Ronnie is a scuba dive master in Papua New Guinea who loves the ocean and all the creatures who live there. He works as a scuba dive master who takes clients to some of the most fascinating and remote areas in PNG. The reefs are pristine and beautiful beyond words.
One of Ronnie's favourite spots is a large coral head that almost reaches the surface, just off a very quiet island that sees humans only a few times each year. It is here that he helped to release two rescued Hawksbill sea turtles. They had been struggling at a very young age and a group of rehab workers nursed them along and brought them back from certain death. Undernourished, the two adorable little animals were slowly starving. With the right care and a proper supply of food, these turtles began to thrive. They spent over a year in captivity until they were strong enough and large enough to release. Although they had been kept as wild as possible during their rehabilitation, they did learn to associate humans with food and assistance.
After release, Ronnie has checked on the turtles several times each year and he interacts with them as they happily greet him. Sea turtles are intelligent and inquisitive and it is well documented that they have the ability to distinguish one human from another. They undoubtedly trust all of the scuba divers who come here with Ronnie but they respond very enthusiastically when they find him among the group.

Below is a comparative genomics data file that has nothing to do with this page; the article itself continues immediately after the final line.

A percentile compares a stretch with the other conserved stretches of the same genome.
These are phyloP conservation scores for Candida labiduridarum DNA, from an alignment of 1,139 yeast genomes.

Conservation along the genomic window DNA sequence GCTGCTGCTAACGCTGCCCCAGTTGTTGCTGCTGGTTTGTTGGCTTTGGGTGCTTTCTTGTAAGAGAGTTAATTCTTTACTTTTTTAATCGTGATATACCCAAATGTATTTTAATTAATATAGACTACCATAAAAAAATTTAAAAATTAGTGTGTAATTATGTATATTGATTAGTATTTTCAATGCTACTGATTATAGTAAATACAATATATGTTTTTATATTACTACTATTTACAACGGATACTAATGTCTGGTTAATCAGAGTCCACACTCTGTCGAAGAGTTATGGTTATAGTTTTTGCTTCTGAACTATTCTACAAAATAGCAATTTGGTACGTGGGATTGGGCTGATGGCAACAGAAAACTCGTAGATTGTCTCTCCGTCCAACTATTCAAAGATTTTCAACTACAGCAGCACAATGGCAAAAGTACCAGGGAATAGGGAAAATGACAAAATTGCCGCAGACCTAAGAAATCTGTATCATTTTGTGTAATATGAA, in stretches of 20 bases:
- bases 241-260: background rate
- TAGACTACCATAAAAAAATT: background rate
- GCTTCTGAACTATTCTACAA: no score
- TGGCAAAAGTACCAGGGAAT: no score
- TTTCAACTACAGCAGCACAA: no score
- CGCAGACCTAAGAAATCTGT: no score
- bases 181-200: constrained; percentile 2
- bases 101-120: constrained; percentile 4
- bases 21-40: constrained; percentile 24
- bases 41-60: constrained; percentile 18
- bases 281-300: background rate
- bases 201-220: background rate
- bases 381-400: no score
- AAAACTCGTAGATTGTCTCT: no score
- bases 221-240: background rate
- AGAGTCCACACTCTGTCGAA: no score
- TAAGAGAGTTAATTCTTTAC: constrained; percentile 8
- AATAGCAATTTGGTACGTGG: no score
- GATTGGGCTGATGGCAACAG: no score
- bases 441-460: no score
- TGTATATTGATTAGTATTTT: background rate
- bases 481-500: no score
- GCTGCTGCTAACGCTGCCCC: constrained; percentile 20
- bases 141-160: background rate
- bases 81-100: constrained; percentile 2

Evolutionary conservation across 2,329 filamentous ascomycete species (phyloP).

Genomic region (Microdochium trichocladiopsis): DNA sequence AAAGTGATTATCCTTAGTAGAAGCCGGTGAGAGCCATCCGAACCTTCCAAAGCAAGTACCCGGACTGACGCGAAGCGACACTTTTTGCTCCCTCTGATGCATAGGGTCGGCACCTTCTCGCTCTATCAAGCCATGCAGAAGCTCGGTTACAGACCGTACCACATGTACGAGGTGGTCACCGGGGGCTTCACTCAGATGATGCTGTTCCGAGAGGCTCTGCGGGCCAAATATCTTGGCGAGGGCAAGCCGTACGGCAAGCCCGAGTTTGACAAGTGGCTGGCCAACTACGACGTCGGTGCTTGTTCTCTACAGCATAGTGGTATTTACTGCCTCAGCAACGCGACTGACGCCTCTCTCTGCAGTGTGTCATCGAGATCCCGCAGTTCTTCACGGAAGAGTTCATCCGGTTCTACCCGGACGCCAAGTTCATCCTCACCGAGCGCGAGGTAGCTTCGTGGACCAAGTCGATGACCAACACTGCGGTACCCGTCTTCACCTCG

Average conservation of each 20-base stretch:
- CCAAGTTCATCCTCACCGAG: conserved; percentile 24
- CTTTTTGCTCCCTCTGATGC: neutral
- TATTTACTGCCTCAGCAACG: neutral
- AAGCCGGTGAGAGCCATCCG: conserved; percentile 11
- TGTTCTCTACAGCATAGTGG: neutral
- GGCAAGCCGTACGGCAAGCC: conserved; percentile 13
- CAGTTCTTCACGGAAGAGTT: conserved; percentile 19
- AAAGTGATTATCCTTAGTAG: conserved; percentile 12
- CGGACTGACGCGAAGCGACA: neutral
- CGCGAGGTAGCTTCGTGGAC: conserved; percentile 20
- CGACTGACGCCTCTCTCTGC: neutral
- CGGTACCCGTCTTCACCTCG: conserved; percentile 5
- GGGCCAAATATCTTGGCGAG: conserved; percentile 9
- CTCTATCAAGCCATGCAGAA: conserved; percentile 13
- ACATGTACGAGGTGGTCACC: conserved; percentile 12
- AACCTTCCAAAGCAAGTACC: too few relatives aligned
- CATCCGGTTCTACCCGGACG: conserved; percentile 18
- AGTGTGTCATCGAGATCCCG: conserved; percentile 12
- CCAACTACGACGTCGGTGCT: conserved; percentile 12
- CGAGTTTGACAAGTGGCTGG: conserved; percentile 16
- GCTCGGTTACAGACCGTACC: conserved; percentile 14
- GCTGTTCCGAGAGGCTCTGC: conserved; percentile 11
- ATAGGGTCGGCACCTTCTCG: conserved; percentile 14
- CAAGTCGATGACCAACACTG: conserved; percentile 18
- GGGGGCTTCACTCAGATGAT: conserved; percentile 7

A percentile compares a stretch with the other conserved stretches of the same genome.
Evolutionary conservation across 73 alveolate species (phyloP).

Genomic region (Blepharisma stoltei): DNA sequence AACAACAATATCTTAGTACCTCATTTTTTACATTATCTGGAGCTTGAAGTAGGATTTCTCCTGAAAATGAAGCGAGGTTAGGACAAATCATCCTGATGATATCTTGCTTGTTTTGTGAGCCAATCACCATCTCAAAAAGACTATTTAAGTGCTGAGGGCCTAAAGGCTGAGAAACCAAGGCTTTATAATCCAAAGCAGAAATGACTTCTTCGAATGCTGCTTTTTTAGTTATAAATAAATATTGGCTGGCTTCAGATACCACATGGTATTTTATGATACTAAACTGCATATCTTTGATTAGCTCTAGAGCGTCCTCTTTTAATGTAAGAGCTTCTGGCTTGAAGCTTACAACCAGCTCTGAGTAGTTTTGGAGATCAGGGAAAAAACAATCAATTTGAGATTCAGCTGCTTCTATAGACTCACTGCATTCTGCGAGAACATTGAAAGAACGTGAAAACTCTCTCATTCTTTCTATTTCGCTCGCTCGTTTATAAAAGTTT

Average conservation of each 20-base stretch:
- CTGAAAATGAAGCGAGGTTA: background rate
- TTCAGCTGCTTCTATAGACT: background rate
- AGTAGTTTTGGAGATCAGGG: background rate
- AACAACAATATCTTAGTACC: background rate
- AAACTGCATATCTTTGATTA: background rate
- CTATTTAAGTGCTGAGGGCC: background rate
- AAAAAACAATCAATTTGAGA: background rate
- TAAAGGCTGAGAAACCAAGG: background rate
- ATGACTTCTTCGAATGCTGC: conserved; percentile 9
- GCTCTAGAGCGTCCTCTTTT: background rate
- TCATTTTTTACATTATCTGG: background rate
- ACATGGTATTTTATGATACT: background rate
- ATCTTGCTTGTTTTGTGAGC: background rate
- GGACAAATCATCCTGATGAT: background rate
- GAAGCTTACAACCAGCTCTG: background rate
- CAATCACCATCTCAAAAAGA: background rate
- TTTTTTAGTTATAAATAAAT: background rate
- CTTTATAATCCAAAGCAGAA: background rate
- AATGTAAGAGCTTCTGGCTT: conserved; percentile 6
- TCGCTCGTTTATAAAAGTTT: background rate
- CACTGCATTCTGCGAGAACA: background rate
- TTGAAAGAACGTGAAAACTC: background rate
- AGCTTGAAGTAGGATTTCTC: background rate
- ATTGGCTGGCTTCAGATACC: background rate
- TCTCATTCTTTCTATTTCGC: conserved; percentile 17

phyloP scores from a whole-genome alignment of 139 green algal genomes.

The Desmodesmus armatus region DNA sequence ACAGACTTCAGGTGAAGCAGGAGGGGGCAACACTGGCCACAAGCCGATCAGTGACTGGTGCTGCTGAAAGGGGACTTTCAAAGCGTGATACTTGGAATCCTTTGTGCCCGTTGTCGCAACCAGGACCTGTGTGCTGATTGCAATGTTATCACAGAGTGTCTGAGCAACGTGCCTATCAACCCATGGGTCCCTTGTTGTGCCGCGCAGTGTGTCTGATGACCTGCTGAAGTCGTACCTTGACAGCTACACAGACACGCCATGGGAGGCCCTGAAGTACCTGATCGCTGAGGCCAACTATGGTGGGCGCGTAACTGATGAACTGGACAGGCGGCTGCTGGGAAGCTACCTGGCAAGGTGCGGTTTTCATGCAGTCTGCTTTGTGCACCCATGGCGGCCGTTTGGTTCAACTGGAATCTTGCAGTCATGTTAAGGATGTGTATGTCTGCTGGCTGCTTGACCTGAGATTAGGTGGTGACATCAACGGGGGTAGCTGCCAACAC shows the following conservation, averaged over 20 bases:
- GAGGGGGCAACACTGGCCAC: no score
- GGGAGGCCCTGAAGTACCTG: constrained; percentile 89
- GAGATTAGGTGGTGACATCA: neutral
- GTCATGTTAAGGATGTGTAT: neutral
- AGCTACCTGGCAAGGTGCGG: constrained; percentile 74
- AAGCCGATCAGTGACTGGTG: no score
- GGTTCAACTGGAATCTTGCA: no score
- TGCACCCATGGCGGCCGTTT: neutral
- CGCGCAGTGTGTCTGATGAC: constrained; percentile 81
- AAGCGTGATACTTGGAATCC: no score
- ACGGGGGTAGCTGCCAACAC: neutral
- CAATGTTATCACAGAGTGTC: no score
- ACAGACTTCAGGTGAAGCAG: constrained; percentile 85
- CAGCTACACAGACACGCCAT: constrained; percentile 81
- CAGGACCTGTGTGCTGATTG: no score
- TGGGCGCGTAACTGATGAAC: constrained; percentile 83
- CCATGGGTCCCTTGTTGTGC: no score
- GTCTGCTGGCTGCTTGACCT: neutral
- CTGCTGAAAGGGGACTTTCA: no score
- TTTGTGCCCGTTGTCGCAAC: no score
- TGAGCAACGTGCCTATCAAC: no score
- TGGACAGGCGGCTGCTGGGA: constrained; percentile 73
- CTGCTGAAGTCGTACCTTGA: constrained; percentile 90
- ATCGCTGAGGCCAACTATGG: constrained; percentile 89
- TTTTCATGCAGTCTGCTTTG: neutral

These two turtles spotted him and made a beeline right for him. After looking them over and making sure they appear healthy, Ronnie will often poke around in the hard to reach crevices to find some of the yellow spong that thrives here. This is their favourite food and they circle him like hungry dogs waiting for a treat. Ronnie must actually nudge the turtles out of the way as he pokes among the rocks for the sponge. When he finds a chunk, he gently lures one of the turtles a few feet away from where he is digging so he can get at more. These turtles would eat from his hands all day long.
Hawksbill sea turtles are the most beautiful and well-loved of all sea turtles. Their gorgeous shell patterns made them a target for hunters who sold the shells for jewelry and ornaments. They were also hunted for their meat. In the last century, they were pushed to the brink of extinction. Fortunately, conservation efforts and more strict enforcement of laws in many countries have made it less desirable to hunt or traffic in these animals.
Hawksbills are generally shy and reclusive, preferring to swim away when they encounter humans underwater. Occasionally, they will be curious and a cautious approach may allow a prolonged look. For Ronnie's scuba guests, this meeting with his turtle friends was an exciting experience that they will never forget.